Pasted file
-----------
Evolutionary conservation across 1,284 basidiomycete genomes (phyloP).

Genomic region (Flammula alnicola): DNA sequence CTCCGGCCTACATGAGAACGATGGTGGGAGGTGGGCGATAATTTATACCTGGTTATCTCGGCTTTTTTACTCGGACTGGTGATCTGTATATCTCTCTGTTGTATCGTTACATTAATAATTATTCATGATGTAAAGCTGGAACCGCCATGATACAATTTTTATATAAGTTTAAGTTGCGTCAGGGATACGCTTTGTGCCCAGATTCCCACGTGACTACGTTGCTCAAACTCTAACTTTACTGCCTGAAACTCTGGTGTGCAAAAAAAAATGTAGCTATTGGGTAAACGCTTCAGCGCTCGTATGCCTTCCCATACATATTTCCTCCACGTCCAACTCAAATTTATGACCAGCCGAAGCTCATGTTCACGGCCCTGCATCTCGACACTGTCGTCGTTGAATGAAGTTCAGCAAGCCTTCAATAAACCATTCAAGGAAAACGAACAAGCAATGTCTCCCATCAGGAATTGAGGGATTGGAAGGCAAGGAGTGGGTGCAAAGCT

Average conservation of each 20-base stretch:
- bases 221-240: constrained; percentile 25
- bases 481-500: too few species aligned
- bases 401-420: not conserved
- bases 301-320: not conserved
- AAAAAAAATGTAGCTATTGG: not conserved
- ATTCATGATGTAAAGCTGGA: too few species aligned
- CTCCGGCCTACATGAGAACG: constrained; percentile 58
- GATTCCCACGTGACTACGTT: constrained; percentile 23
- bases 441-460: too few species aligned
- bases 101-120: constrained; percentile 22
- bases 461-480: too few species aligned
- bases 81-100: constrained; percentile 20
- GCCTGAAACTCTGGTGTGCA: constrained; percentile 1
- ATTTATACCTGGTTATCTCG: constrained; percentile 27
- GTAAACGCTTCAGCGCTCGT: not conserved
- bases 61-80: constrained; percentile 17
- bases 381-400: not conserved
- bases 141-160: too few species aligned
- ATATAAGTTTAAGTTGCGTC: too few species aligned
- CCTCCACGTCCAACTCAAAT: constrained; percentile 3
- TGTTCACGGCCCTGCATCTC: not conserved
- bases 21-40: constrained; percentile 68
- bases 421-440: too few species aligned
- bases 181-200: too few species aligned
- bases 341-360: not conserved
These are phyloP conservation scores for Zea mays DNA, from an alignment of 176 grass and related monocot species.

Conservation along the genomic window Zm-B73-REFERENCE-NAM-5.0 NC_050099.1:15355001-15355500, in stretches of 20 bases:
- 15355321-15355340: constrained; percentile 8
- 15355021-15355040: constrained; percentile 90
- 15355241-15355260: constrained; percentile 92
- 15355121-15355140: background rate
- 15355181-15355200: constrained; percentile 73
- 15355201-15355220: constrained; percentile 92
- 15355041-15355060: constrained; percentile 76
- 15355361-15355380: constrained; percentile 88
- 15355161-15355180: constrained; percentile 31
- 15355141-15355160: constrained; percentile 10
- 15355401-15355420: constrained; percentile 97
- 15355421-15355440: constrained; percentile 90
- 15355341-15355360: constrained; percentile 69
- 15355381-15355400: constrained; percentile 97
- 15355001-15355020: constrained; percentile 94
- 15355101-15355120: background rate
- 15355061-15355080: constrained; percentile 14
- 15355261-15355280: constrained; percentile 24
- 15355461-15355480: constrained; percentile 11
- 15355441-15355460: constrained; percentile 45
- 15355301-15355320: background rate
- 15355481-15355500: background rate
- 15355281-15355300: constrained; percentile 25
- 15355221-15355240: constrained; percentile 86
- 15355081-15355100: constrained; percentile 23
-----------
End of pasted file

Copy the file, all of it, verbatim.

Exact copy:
Evolutionary conservation across 1,284 basidiomycete genomes (phyloP).

Genomic region (Flammula alnicola): DNA sequence CTCCGGCCTACATGAGAACGATGGTGGGAGGTGGGCGATAATTTATACCTGGTTATCTCGGCTTTTTTACTCGGACTGGTGATCTGTATATCTCTCTGTTGTATCGTTACATTAATAATTATTCATGATGTAAAGCTGGAACCGCCATGATACAATTTTTATATAAGTTTAAGTTGCGTCAGGGATACGCTTTGTGCCCAGATTCCCACGTGACTACGTTGCTCAAACTCTAACTTTACTGCCTGAAACTCTGGTGTGCAAAAAAAAATGTAGCTATTGGGTAAACGCTTCAGCGCTCGTATGCCTTCCCATACATATTTCCTCCACGTCCAACTCAAATTTATGACCAGCCGAAGCTCATGTTCACGGCCCTGCATCTCGACACTGTCGTCGTTGAATGAAGTTCAGCAAGCCTTCAATAAACCATTCAAGGAAAACGAACAAGCAATGTCTCCCATCAGGAATTGAGGGATTGGAAGGCAAGGAGTGGGTGCAAAGCT

Average conservation of each 20-base stretch:
- bases 221-240: constrained; percentile 25
- bases 481-500: too few species aligned
- bases 401-420: not conserved
- bases 301-320: not conserved
- AAAAAAAATGTAGCTATTGG: not conserved
- ATTCATGATGTAAAGCTGGA: too few species aligned
- CTCCGGCCTACATGAGAACG: constrained; percentile 58
- GATTCCCACGTGACTACGTT: constrained; percentile 23
- bases 441-460: too few species aligned
- bases 101-120: constrained; percentile 22
- bases 461-480: too few species aligned
- bases 81-100: constrained; percentile 20
- GCCTGAAACTCTGGTGTGCA: constrained; percentile 1
- ATTTATACCTGGTTATCTCG: constrained; percentile 27
- GTAAACGCTTCAGCGCTCGT: not conserved
- bases 61-80: constrained; percentile 17
- bases 381-400: not conserved
- bases 141-160: too few species aligned
- ATATAAGTTTAAGTTGCGTC: too few species aligned
- CCTCCACGTCCAACTCAAAT: constrained; percentile 3
- TGTTCACGGCCCTGCATCTC: not conserved
- bases 21-40: constrained; percentile 68
- bases 421-440: too few species aligned
- bases 181-200: too few species aligned
- bases 341-360: not conserved
These are phyloP conservation scores for Zea mays DNA, from an alignment of 176 grass and related monocot species.

Conservation along the genomic window Zm-B73-REFERENCE-NAM-5.0 NC_050099.1:15355001-15355500, in stretches of 20 bases:
- 15355321-15355340: constrained; percentile 8
- 15355021-15355040: constrained; percentile 90
- 15355241-15355260: constrained; percentile 92
- 15355121-15355140: background rate
- 15355181-15355200: constrained; percentile 73
- 15355201-15355220: constrained; percentile 92
- 15355041-15355060: constrained; percentile 76
- 15355361-15355380: constrained; percentile 88
- 15355161-15355180: constrained; percentile 31
- 15355141-15355160: constrained; percentile 10
- 15355401-15355420: constrained; percentile 97
- 15355421-15355440: constrained; percentile 90
- 15355341-15355360: constrained; percentile 69
- 15355381-15355400: constrained; percentile 97
- 15355001-15355020: constrained; percentile 94
- 15355101-15355120: background rate
- 15355061-15355080: constrained; percentile 14
- 15355261-15355280: constrained; percentile 24
- 15355461-15355480: constrained; percentile 11
- 15355441-15355460: constrained; percentile 45
- 15355301-15355320: background rate
- 15355481-15355500: background rate
- 15355281-15355300: constrained; percentile 25
- 15355221-15355240: constrained; percentile 86
- 15355081-15355100: constrained; percentile 23